Remembering When The Notorious Patty Hearst Was Freed From Prison
On November 19, 1979, Patty Hearst was freed after over three years in prison. Hearst, the granddaughter of media mogul William Randolph Hearst, was kidnapped by the Symbionese Liberation Army (SLA) in 1974 when she was 19 and in 1975 was convicted after robbing a bank with the organisation. She was ultimately sentenced to 35 years in prison, although her sentence was later commuted by President Jimmy Carter.
Hearst’s story captivated people around the world. It was evident that Hearst had been brainwashed by the SLA: at the time of her arrest, Hearst had lost a considerable amount of weight; her IQ had drastically decreased; and she had few memories of her life before her kidnapping. Some believed Hearst was acting out of her own free will; others were enraged at her imprisonment. Ultimately, Hearst was released on November 19th 1979 and pardoned on January 20th 2001. Today, we’re taking a closer look at the captivating case.
On February 4th 1974, five SLA members burst into Hearst’s Berkeley apartment and kidnapped her, stuffing her into the back of a car and fleeing the scene. Three days later, the Symbionese Liberation Army, an urban left-wing guerrilla group, sent a letter to a Berkeley radio station claiming responsibility for the abduction.
The SLA later claimed that the group sought to capitalise on the Hearst family’s political power and use it to free two SLA members from prison. Failing that, the group demanded that the Hearst family donate $70 worth of food to every hungry Californian. Hearst’s father arranged for $2 million dollars worth of food to be distributed amongst those living in poverty in the Bay Area – but this was not enough for the SLA, who still refused to release Hearst.
Hearst’s testimony later revealed that she was kept in a closet for a week with her eyes blindfolded and her hands tied. During this time, Hearst was repeatedly threatened with death by the SLA’s leader Donald DeFreeze.
“DeFreeze told me that the war council had decided or was thinking about killing me or me staying with them, and that I better start thinking about that as a possibility,” Hearst later revealed.
Hearst slowly began to join in the group’s political discussions and was given SLA political tracts to learn off by heart. Eventually, the group asked her if she wanted to stay and fight with them – to which Hearst said yes.
Hearst was then trained on how to use weapons and adopted the name Tania. Just over a year after her initial kidnapping, Hearst helped the SLA rob a local bank. As the bank had surveillance cameras installed, the footage of Hearst committing crimes generated massive media coverage.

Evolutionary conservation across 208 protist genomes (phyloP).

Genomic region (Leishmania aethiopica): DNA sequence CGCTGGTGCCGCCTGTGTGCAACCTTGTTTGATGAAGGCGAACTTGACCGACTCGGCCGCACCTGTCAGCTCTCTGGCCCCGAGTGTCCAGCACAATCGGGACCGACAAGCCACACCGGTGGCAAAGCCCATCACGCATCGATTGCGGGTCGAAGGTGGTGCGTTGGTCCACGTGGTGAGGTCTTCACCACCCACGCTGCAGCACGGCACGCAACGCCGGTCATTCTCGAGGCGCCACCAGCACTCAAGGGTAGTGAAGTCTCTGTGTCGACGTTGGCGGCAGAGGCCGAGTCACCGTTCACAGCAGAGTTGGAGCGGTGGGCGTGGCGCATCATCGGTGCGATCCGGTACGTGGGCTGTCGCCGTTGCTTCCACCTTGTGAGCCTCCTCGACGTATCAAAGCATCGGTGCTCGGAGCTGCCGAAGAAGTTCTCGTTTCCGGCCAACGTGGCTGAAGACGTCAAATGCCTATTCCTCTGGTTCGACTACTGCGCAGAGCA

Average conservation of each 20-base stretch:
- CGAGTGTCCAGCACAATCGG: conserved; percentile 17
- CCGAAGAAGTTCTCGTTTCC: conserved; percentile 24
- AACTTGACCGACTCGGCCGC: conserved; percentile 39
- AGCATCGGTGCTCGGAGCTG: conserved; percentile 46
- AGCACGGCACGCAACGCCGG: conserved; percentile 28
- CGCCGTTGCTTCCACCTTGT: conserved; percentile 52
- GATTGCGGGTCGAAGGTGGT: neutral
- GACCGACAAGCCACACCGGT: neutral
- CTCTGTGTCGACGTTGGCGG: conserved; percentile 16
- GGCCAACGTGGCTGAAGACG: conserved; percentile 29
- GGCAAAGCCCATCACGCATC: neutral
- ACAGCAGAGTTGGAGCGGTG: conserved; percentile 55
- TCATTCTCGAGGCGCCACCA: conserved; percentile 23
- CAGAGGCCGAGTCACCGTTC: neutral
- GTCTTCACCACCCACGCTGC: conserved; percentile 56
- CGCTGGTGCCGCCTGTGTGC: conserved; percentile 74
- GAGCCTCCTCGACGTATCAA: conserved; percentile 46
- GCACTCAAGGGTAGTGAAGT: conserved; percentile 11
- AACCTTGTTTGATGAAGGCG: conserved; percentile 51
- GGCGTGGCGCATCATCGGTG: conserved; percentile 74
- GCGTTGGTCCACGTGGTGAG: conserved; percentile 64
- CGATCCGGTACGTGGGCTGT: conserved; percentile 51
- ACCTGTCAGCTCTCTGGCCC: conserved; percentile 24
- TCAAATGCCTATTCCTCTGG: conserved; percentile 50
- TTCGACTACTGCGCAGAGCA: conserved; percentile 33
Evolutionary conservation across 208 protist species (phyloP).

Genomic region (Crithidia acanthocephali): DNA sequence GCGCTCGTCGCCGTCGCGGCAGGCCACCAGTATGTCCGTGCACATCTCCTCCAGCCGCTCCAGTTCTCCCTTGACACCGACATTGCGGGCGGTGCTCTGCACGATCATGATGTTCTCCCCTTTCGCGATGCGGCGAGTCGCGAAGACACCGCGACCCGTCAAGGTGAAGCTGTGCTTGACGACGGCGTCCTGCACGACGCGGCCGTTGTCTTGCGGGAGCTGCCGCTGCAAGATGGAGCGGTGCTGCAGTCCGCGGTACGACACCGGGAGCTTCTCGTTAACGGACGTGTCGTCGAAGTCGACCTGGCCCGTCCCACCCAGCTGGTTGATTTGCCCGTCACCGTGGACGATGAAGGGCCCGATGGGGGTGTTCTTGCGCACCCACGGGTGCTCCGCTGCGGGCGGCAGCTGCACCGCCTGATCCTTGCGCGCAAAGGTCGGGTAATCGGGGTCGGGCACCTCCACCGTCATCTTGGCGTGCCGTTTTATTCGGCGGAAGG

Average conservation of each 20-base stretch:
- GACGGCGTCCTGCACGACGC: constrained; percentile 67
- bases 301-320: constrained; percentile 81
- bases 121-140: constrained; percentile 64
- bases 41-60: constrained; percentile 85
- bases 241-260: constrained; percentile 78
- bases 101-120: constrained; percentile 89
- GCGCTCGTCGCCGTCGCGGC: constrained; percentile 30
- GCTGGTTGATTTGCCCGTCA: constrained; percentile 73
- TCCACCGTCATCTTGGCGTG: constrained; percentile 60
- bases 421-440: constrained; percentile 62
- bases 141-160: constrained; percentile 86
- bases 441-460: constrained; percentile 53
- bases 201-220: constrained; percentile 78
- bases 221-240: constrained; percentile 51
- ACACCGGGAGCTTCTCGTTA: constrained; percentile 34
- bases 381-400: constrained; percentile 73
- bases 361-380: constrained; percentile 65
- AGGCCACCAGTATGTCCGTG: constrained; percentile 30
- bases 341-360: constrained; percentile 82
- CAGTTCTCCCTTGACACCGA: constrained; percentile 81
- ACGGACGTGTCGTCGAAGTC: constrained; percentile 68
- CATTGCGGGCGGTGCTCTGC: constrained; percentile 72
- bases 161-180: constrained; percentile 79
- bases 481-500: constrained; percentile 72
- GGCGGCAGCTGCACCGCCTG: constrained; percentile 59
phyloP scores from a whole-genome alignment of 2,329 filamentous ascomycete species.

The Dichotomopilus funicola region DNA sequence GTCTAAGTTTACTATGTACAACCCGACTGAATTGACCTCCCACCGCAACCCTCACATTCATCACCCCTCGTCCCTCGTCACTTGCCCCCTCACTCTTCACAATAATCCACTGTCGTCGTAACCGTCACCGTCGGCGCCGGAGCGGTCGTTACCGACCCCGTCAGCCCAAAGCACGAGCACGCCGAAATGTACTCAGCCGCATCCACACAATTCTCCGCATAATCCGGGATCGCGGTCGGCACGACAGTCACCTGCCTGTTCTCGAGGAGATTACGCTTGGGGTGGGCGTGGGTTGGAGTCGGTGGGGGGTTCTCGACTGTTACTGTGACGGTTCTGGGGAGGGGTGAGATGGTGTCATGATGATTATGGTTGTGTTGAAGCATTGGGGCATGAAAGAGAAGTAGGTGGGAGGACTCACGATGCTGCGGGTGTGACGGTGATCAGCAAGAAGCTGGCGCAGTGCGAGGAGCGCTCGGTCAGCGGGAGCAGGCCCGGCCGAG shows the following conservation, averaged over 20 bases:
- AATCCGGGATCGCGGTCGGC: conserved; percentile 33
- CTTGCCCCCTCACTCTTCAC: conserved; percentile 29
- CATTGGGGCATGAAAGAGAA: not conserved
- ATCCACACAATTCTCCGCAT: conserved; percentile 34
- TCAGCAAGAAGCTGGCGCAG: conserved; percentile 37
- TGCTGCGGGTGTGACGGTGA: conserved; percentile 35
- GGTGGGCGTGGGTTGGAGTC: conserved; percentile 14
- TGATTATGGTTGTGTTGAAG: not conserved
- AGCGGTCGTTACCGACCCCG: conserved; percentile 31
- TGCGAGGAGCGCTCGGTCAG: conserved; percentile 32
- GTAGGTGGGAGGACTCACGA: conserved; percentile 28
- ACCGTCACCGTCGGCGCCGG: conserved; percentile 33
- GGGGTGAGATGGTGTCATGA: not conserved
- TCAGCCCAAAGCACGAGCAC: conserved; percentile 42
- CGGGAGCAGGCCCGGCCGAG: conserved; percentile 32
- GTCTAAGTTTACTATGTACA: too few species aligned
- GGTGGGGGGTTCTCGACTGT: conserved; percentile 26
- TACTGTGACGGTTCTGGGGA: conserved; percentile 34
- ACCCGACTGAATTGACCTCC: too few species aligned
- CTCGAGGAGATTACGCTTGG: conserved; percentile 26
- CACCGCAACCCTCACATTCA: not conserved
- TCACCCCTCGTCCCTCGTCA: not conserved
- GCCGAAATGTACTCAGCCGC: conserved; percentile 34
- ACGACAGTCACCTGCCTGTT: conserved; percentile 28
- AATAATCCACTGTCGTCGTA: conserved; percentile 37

Hearst was recorded brandishing a gun while robbing the Sunset District branch of the Hibernia Bank in San Francisco. Hearst called herself ‘Tania’ while instructing customers to stand back up against the wall.
Hearst and other SLA members managed to get away from the scene and initially evaded the police, but Hearst was finally captured in September 1975 and charged with armed robbery. Hearst asked her attorney to relay a message to the world: “Tell everybody that I’m smiling, that I feel free and strong and I send my greetings and love to all the sisters and brothers out there.”
Hearst was a visibly changed woman by the time she was arrested. She weighed 40kg while her IQ had dropped from 130 to 112. Contemporary psychologist Margaret Singer described Hearst in October 1975 as “a low-IQ, low-affect zombie.”
Hearst’s trial commenced on January 15th 1976. The judge, Oliver Jesse Carter, argued that she had acted of her own free will. Testifying for the prosecution, Dr Harry Kozol stated that Hearst had been “a rebel in search of a cause” and strongly argued against any arguments that Hearst had been a victim of brainwashing.
According to Hearst’s testimony, the SLA forced her to appear “enthusiastic” during the bank robbery and had told her that she faced being killed if she refused to play along. Indeed, photographs from the robbery showed SLA members pointing guns at Hearst.
Despite Hearst’s harrowing testimony, she was found guilty. On March 20th 1976 she was convicted of bank robbery and using a firearm during the commission of a felony. She was sentenced to 35 years in jail.
Judge William Horsley Orrick Jr commented on Hearst’s sentence: “Rebellious young people who, for whatever reason become revolutionaries, and voluntarily commit criminal acts will be punished.”
Public opinion hardened against Hearst after her capture. Author Jeffrey Toobin wrote in his book America Heiress: The Wild Saga of the Kidnapping, Crimes and Trials of Patty Hearst that “by 1975, she was a symbol no longer of wounded innocence but rather of wayward youth.”
However, there was some outcry at Hearst’s imprisonment and many campaigned to have her released. US Representative Leo Ryan had collected signatures on a petition for Hearst’s release shortly before his death (he was murdered while visiting Jonestown in Guyana, in 1978).
After the mass murder-suicide in Jonestown, actor John Wayne highlighted the hypocrisy in believing that Jim Jones had brainwashed 900 individuals, while refusing to accept that the SLA could have brainwashed a teenage girl.
President Jimmy Carter eventually commuted Hearst’s federal sentence to 22 months in 1979. On November 19th 1979, Hearst was released on bail. She endeavoured to lead a normal life out of the spotlight, marrying her bodyguard Bernard Shaw and raising a family in Connecticut.
Hearst went on to receive a full presidential pardon from Bill Clinton on January 20th 2001 – his last day in office. Today, she dabbles in writing and acting, and also regularly competes with her dogs in dog shows.